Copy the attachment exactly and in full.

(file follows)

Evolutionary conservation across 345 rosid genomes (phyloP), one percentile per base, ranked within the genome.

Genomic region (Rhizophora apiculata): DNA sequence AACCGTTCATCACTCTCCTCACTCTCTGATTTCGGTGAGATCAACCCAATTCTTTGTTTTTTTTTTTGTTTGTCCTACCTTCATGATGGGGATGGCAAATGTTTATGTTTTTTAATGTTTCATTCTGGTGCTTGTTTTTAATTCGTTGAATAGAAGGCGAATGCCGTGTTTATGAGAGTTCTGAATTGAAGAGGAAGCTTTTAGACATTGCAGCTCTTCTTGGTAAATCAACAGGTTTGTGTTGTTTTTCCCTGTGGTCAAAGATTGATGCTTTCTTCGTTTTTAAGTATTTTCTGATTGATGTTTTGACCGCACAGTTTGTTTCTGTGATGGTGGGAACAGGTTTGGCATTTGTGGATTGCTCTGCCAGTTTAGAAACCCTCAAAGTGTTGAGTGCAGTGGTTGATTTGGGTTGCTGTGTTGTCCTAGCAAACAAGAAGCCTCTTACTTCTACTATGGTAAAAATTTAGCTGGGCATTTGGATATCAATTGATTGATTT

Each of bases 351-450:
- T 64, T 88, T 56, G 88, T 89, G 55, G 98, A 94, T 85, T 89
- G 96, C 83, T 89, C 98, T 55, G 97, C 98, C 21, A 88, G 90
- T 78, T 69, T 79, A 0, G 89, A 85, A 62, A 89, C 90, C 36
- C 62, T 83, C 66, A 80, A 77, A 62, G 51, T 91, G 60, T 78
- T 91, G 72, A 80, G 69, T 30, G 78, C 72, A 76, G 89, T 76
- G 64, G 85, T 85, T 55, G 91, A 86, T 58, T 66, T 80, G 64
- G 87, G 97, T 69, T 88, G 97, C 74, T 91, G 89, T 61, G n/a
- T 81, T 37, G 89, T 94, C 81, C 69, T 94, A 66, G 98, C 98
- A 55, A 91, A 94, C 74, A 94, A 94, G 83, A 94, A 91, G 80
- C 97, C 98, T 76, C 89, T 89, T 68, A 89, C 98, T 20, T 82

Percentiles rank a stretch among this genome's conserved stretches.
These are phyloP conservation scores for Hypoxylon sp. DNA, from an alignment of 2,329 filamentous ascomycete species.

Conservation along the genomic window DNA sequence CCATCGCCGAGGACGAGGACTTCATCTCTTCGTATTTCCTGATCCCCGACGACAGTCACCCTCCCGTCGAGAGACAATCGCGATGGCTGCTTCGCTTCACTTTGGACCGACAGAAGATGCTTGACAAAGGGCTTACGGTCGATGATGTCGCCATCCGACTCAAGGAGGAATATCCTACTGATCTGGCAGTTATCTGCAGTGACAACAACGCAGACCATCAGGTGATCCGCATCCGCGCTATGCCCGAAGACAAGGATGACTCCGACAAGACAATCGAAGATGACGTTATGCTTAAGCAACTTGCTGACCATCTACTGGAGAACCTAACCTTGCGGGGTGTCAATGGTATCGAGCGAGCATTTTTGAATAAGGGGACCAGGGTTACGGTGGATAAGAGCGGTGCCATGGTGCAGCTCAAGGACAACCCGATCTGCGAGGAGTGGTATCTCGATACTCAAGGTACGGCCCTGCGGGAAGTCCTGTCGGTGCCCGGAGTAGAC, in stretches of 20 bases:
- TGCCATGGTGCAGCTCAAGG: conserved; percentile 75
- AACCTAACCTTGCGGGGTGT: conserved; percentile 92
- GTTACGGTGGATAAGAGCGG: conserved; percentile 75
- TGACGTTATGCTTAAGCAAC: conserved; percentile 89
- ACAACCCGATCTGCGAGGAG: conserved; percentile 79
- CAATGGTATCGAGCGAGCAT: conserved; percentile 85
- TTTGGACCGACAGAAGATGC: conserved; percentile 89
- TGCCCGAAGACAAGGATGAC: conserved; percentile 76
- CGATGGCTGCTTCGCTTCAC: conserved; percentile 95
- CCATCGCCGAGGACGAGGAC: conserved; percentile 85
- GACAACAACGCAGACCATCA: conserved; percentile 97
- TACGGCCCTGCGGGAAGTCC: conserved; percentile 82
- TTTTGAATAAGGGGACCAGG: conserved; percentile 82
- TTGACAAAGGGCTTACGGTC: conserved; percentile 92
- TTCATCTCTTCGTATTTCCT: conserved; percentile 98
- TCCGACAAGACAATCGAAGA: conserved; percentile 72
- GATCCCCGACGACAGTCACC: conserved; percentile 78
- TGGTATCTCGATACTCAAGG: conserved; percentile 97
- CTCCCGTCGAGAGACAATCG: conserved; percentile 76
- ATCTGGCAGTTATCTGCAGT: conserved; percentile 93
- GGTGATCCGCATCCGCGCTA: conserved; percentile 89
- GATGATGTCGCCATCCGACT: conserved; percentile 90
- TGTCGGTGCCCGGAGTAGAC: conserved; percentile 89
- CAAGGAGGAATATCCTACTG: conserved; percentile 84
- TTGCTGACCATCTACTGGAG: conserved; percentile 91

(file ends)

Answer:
Evolutionary conservation across 345 rosid genomes (phyloP), one percentile per base, ranked within the genome.

Genomic region (Rhizophora apiculata): DNA sequence AACCGTTCATCACTCTCCTCACTCTCTGATTTCGGTGAGATCAACCCAATTCTTTGTTTTTTTTTTTGTTTGTCCTACCTTCATGATGGGGATGGCAAATGTTTATGTTTTTTAATGTTTCATTCTGGTGCTTGTTTTTAATTCGTTGAATAGAAGGCGAATGCCGTGTTTATGAGAGTTCTGAATTGAAGAGGAAGCTTTTAGACATTGCAGCTCTTCTTGGTAAATCAACAGGTTTGTGTTGTTTTTCCCTGTGGTCAAAGATTGATGCTTTCTTCGTTTTTAAGTATTTTCTGATTGATGTTTTGACCGCACAGTTTGTTTCTGTGATGGTGGGAACAGGTTTGGCATTTGTGGATTGCTCTGCCAGTTTAGAAACCCTCAAAGTGTTGAGTGCAGTGGTTGATTTGGGTTGCTGTGTTGTCCTAGCAAACAAGAAGCCTCTTACTTCTACTATGGTAAAAATTTAGCTGGGCATTTGGATATCAATTGATTGATTT

Each of bases 351-450:
- T 64, T 88, T 56, G 88, T 89, G 55, G 98, A 94, T 85, T 89
- G 96, C 83, T 89, C 98, T 55, G 97, C 98, C 21, A 88, G 90
- T 78, T 69, T 79, A 0, G 89, A 85, A 62, A 89, C 90, C 36
- C 62, T 83, C 66, A 80, A 77, A 62, G 51, T 91, G 60, T 78
- T 91, G 72, A 80, G 69, T 30, G 78, C 72, A 76, G 89, T 76
- G 64, G 85, T 85, T 55, G 91, A 86, T 58, T 66, T 80, G 64
- G 87, G 97, T 69, T 88, G 97, C 74, T 91, G 89, T 61, G n/a
- T 81, T 37, G 89, T 94, C 81, C 69, T 94, A 66, G 98, C 98
- A 55, A 91, A 94, C 74, A 94, A 94, G 83, A 94, A 91, G 80
- C 97, C 98, T 76, C 89, T 89, T 68, A 89, C 98, T 20, T 82

Percentiles rank a stretch among this genome's conserved stretches.
These are phyloP conservation scores for Hypoxylon sp. DNA, from an alignment of 2,329 filamentous ascomycete species.

Conservation along the genomic window DNA sequence CCATCGCCGAGGACGAGGACTTCATCTCTTCGTATTTCCTGATCCCCGACGACAGTCACCCTCCCGTCGAGAGACAATCGCGATGGCTGCTTCGCTTCACTTTGGACCGACAGAAGATGCTTGACAAAGGGCTTACGGTCGATGATGTCGCCATCCGACTCAAGGAGGAATATCCTACTGATCTGGCAGTTATCTGCAGTGACAACAACGCAGACCATCAGGTGATCCGCATCCGCGCTATGCCCGAAGACAAGGATGACTCCGACAAGACAATCGAAGATGACGTTATGCTTAAGCAACTTGCTGACCATCTACTGGAGAACCTAACCTTGCGGGGTGTCAATGGTATCGAGCGAGCATTTTTGAATAAGGGGACCAGGGTTACGGTGGATAAGAGCGGTGCCATGGTGCAGCTCAAGGACAACCCGATCTGCGAGGAGTGGTATCTCGATACTCAAGGTACGGCCCTGCGGGAAGTCCTGTCGGTGCCCGGAGTAGAC, in stretches of 20 bases:
- TGCCATGGTGCAGCTCAAGG: conserved; percentile 75
- AACCTAACCTTGCGGGGTGT: conserved; percentile 92
- GTTACGGTGGATAAGAGCGG: conserved; percentile 75
- TGACGTTATGCTTAAGCAAC: conserved; percentile 89
- ACAACCCGATCTGCGAGGAG: conserved; percentile 79
- CAATGGTATCGAGCGAGCAT: conserved; percentile 85
- TTTGGACCGACAGAAGATGC: conserved; percentile 89
- TGCCCGAAGACAAGGATGAC: conserved; percentile 76
- CGATGGCTGCTTCGCTTCAC: conserved; percentile 95
- CCATCGCCGAGGACGAGGAC: conserved; percentile 85
- GACAACAACGCAGACCATCA: conserved; percentile 97
- TACGGCCCTGCGGGAAGTCC: conserved; percentile 82
- TTTTGAATAAGGGGACCAGG: conserved; percentile 82
- TTGACAAAGGGCTTACGGTC: conserved; percentile 92
- TTCATCTCTTCGTATTTCCT: conserved; percentile 98
- TCCGACAAGACAATCGAAGA: conserved; percentile 72
- GATCCCCGACGACAGTCACC: conserved; percentile 78
- TGGTATCTCGATACTCAAGG: conserved; percentile 97
- CTCCCGTCGAGAGACAATCG: conserved; percentile 76
- ATCTGGCAGTTATCTGCAGT: conserved; percentile 93
- GGTGATCCGCATCCGCGCTA: conserved; percentile 89
- GATGATGTCGCCATCCGACT: conserved; percentile 90
- TGTCGGTGCCCGGAGTAGAC: conserved; percentile 89
- CAAGGAGGAATATCCTACTG: conserved; percentile 84
- TTGCTGACCATCTACTGGAG: conserved; percentile 91